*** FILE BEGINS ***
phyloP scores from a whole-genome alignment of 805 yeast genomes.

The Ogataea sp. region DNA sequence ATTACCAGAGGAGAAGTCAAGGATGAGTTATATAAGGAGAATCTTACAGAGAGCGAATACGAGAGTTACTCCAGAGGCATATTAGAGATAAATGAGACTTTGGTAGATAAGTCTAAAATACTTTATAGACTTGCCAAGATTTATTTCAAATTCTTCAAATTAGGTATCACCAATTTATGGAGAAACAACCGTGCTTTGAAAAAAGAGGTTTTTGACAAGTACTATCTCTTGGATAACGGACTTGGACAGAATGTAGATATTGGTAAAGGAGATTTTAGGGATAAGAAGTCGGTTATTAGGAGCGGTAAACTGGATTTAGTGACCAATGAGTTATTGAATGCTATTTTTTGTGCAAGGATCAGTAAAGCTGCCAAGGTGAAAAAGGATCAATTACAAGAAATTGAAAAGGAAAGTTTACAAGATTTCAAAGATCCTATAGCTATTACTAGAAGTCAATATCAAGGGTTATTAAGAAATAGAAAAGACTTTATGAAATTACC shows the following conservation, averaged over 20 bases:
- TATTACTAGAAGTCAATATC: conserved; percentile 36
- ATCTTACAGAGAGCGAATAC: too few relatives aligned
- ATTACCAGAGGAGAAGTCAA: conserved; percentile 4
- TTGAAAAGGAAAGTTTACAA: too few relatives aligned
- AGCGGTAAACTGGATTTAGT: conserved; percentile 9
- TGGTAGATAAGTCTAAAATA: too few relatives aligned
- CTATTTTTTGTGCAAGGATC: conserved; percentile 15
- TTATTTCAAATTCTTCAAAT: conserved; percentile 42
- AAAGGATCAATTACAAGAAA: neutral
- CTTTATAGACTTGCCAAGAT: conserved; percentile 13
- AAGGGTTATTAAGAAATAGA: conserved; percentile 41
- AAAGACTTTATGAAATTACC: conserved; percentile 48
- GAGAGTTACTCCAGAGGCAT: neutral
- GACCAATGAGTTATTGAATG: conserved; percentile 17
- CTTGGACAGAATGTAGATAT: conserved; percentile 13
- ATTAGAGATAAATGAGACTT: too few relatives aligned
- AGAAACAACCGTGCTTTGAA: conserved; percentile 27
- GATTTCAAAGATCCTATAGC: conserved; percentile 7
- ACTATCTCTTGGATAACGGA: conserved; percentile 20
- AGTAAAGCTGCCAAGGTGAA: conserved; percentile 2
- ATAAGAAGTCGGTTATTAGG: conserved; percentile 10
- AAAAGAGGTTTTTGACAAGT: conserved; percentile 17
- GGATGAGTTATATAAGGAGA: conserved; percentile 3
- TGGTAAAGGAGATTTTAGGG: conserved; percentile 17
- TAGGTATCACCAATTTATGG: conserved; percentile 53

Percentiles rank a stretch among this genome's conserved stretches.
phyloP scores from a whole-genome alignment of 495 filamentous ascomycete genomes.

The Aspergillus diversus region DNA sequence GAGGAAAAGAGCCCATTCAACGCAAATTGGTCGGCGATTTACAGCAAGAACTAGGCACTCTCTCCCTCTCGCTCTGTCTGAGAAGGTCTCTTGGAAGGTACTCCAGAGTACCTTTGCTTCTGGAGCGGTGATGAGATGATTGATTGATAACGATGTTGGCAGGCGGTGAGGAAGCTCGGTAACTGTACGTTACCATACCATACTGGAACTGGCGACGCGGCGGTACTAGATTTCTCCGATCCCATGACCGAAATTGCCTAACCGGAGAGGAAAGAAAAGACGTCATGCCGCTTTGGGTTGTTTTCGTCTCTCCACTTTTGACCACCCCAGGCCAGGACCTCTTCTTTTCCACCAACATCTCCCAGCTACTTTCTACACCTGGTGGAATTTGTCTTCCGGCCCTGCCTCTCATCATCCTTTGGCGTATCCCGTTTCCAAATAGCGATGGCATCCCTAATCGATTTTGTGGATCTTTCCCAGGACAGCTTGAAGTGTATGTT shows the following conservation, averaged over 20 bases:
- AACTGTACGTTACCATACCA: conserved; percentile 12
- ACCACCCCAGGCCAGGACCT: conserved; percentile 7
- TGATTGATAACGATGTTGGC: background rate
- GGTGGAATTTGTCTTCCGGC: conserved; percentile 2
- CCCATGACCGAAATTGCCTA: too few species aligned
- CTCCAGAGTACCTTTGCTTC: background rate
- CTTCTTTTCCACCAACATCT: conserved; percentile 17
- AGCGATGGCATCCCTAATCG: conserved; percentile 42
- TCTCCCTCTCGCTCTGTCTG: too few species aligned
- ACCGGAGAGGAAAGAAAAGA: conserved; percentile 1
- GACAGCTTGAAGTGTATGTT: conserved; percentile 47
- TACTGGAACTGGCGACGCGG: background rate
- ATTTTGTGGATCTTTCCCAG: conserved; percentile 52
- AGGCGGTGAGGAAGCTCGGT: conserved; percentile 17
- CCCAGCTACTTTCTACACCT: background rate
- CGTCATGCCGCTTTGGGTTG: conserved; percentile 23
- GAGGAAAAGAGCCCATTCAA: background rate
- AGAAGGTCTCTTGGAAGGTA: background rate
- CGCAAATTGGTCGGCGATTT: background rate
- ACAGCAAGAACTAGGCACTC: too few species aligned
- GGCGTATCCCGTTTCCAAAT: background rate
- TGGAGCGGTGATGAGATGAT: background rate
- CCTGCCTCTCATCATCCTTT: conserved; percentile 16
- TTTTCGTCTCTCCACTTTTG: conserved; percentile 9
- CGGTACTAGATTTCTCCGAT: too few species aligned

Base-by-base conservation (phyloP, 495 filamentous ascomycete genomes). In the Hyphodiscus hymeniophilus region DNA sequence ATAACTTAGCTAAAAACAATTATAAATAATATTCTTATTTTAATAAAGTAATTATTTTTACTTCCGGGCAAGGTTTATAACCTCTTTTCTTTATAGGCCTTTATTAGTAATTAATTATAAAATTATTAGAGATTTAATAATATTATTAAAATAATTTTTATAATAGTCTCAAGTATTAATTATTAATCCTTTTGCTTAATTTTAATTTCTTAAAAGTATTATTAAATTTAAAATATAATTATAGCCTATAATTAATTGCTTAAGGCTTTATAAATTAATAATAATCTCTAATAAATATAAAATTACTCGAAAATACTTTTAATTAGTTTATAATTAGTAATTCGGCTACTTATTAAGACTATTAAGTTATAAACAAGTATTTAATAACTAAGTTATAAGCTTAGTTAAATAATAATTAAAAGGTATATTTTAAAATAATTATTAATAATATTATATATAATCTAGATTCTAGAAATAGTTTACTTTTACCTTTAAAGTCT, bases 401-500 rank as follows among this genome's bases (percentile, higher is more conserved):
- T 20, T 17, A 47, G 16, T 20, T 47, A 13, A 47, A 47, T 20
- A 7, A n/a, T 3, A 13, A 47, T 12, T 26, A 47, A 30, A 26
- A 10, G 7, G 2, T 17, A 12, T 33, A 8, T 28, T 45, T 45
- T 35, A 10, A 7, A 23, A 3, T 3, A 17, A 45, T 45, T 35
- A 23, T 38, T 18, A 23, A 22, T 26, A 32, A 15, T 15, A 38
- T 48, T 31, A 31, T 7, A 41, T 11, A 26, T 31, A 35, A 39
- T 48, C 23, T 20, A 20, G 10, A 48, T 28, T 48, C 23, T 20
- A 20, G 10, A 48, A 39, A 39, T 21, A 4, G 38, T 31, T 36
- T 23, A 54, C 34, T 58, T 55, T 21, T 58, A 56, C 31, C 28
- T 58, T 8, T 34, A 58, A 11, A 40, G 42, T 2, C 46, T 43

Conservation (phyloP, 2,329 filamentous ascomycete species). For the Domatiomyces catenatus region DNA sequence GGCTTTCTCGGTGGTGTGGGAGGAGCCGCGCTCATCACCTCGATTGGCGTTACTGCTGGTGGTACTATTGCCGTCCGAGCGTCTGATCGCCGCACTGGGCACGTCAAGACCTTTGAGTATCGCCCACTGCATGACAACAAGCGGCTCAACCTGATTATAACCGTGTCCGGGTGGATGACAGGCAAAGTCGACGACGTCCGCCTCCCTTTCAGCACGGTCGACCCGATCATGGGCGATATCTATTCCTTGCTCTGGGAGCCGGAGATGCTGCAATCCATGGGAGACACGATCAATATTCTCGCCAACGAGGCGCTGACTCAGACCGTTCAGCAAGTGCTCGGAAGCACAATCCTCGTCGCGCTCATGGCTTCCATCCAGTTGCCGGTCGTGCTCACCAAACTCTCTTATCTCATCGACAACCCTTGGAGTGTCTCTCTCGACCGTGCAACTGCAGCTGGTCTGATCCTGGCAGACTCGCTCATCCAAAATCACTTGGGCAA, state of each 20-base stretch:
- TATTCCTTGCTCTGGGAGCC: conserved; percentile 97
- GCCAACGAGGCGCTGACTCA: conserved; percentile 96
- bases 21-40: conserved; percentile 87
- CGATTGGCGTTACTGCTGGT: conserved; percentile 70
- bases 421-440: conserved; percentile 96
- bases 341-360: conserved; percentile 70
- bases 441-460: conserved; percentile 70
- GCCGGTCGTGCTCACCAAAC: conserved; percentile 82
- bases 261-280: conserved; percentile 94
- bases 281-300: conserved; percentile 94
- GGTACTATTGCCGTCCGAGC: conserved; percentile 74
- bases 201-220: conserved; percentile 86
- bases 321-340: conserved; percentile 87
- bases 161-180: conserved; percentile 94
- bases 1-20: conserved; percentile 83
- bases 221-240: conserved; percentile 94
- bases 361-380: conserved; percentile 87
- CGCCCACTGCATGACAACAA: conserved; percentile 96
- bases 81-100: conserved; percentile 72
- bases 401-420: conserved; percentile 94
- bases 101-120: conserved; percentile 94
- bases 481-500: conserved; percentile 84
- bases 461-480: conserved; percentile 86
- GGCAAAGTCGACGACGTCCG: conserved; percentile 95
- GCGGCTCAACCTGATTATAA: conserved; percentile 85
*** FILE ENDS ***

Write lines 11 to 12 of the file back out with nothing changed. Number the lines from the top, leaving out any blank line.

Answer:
- AAAGGATCAATTACAAGAAA: neutral
- CTTTATAGACTTGCCAAGAT: conserved; percentile 13